Differential activation of G-proteins by μ-opioid receptor agonists

Authors

  • Zuzana Saidak,

    1. The Liggins Institute, University of Auckland, Auckland, New Zealand
    2. Department of Pharmacology and Clinical Pharmacology, Faculty of Medical and Health Sciences, University of Auckland, Private Bag 92019, Auckland, New Zealand
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  • Katherine Blake-Palmer,

    1. Department of Pharmacology and Clinical Pharmacology, Faculty of Medical and Health Sciences, University of Auckland, Private Bag 92019, Auckland, New Zealand
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  • Debbie L Hay,

    1. School of Biological Sciences, University of Auckland, Auckland, New Zealand
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  • John K Northup,

    1. National Institute of Health, National Institute on Deafness and Other Communication Disorders, Bethesda, MD, U.S.A.
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  • Michelle Glass

    Corresponding author
    1. Department of Pharmacology and Clinical Pharmacology, Faculty of Medical and Health Sciences, University of Auckland, Private Bag 92019, Auckland, New Zealand
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Department of Pharmacology and Clinical Pharmacology, Faculty of Medical and Health Sciences, University of Auckland, Private Bag 92019, Auckland, New Zealand. E-mail: m.glass@auckland.ac.nz

Abstract

  • We investigated the ability of the activated μ-opioid receptor (MOR) to differentiate between myristoylated Gαi1 and GαoA type G proteins, and the maximal activity of a range of synthetic and endogenous agonists to activate each G protein.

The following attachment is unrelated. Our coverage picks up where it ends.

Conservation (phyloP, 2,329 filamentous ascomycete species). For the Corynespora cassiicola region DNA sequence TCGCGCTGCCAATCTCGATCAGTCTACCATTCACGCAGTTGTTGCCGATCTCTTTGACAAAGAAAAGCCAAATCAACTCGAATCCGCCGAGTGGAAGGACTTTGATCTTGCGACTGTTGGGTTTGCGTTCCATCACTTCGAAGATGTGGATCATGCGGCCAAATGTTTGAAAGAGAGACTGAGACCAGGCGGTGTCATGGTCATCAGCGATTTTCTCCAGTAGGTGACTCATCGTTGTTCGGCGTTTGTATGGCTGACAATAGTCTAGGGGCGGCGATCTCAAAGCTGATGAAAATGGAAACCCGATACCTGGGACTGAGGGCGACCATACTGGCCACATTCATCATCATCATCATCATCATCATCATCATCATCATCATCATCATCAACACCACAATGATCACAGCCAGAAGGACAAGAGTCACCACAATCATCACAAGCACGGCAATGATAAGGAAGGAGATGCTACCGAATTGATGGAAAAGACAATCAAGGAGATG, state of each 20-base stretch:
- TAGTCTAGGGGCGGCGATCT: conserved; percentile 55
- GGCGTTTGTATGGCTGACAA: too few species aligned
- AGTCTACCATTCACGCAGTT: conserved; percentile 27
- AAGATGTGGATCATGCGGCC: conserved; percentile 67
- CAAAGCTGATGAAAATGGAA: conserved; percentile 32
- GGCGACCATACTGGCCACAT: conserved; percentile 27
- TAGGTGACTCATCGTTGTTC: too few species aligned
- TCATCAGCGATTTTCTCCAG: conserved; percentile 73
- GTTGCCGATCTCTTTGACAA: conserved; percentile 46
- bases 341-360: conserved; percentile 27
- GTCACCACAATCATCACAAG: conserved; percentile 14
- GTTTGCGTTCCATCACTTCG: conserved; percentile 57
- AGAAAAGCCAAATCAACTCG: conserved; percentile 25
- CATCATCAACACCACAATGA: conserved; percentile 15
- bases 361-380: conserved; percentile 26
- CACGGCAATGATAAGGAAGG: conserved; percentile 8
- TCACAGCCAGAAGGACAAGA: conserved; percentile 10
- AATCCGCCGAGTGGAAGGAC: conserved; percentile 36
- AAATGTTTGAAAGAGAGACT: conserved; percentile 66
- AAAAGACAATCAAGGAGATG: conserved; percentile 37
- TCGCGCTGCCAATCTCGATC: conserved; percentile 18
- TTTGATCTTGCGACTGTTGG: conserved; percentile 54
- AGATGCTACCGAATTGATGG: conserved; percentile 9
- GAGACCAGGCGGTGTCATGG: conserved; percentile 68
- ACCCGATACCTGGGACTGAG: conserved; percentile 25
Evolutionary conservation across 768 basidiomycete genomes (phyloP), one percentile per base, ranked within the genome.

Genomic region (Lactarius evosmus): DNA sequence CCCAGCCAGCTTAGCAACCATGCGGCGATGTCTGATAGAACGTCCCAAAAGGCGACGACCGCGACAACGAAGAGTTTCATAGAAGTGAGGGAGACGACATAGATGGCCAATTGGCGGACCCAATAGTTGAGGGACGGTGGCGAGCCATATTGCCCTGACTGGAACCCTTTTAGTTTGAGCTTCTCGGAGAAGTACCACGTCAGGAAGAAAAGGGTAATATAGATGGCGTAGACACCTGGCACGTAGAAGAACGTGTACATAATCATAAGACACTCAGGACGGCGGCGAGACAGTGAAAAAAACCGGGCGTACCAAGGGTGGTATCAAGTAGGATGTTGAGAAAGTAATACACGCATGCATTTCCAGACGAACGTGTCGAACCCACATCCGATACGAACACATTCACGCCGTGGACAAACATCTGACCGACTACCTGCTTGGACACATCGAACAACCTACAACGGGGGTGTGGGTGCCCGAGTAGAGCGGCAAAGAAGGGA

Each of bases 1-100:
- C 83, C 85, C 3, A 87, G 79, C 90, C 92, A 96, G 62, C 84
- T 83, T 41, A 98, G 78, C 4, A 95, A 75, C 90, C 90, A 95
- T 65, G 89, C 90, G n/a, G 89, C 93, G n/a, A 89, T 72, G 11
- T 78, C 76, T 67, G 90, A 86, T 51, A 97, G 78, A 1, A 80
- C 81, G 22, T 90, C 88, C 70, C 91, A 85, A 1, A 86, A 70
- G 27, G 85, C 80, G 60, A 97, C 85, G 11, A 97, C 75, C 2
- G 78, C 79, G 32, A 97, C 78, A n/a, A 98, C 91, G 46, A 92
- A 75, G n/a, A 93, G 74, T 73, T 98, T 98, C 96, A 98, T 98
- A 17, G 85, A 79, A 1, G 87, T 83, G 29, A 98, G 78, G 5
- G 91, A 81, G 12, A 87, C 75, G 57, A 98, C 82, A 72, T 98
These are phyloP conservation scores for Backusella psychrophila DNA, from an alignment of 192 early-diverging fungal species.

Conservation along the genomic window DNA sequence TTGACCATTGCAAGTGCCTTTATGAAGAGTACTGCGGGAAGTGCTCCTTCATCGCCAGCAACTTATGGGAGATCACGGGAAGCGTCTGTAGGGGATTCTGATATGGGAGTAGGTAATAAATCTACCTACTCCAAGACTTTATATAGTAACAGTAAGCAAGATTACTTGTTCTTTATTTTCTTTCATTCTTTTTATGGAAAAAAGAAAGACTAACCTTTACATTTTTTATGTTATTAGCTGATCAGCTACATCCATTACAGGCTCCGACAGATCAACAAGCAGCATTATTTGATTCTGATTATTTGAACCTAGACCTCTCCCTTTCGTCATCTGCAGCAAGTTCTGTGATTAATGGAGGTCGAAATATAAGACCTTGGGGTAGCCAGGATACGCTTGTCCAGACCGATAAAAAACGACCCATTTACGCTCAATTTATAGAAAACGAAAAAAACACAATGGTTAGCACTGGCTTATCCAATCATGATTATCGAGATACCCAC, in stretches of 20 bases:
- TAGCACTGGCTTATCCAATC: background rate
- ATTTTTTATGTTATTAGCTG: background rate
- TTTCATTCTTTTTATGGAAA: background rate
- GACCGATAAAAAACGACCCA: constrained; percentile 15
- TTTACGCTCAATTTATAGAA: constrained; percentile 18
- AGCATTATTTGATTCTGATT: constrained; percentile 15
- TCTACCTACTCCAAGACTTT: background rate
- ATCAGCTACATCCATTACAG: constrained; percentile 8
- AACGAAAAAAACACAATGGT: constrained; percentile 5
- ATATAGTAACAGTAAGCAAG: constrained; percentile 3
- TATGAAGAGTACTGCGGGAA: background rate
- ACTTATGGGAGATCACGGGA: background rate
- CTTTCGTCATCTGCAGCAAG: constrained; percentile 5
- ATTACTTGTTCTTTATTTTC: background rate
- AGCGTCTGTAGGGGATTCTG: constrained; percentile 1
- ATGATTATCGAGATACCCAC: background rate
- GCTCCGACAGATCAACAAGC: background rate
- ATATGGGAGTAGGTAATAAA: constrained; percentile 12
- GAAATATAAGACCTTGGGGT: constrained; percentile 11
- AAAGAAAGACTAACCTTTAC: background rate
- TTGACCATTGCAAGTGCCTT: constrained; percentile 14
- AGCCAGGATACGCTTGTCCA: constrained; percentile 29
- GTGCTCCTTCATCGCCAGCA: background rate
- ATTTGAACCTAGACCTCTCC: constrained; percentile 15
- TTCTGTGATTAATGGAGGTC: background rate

• Membranes from HEK293 cells stably expressing transfected MOR were chaotrope extracted to denature endogenous G-proteins and reconstituted with specific purified G-proteins. The G subunits were generated in bacteria and were demonstrated to be recognised equivalently to bovine brain purified G protein by CB1 cannabinoid receptors. The ability of agonists to catalyse the MOR-dependent GDP/[35S]GTPS exchange was then compared for Gαi1 and GαoA.

  • Activation of MOR by DAMGO produced a high-affinity saturable interaction for GαoA (Km=20±1 nM) but a low-affinity interaction with Gαi1 (Km=116±12 nM). DAMGO, met-enkephalin and leucine-enkephalin displayed maximal G activation among the agonists evaluated. Endomorphins 1 and 2, methadone and β-endorphin activated both G to more than 75% of the maximal response, whereas fentanyl partially activated both G-proteins.

  • Buprenorphine and morphine demonstrated a statistically significant difference between the maximal activities between Gαi1 and GαoA. Interestingly, DAMGO, morphine, endomorphins 1 and 2, displayed significant differences in the potencies for the activation of the two G. Differences in maximal activity and potency, for Gαi1versus GαoA, are both indicative of agonist selective activation of G-proteins in response to MOR activation.

  • These findings may provide a starting point for the design of drugs that demonstrate greater selectivity between these two G-proteins and therefore produce a more limited range of effects.

British Journal of Pharmacology (2006) 147, 671–680. doi:10.1038/sj.bjp.0706661

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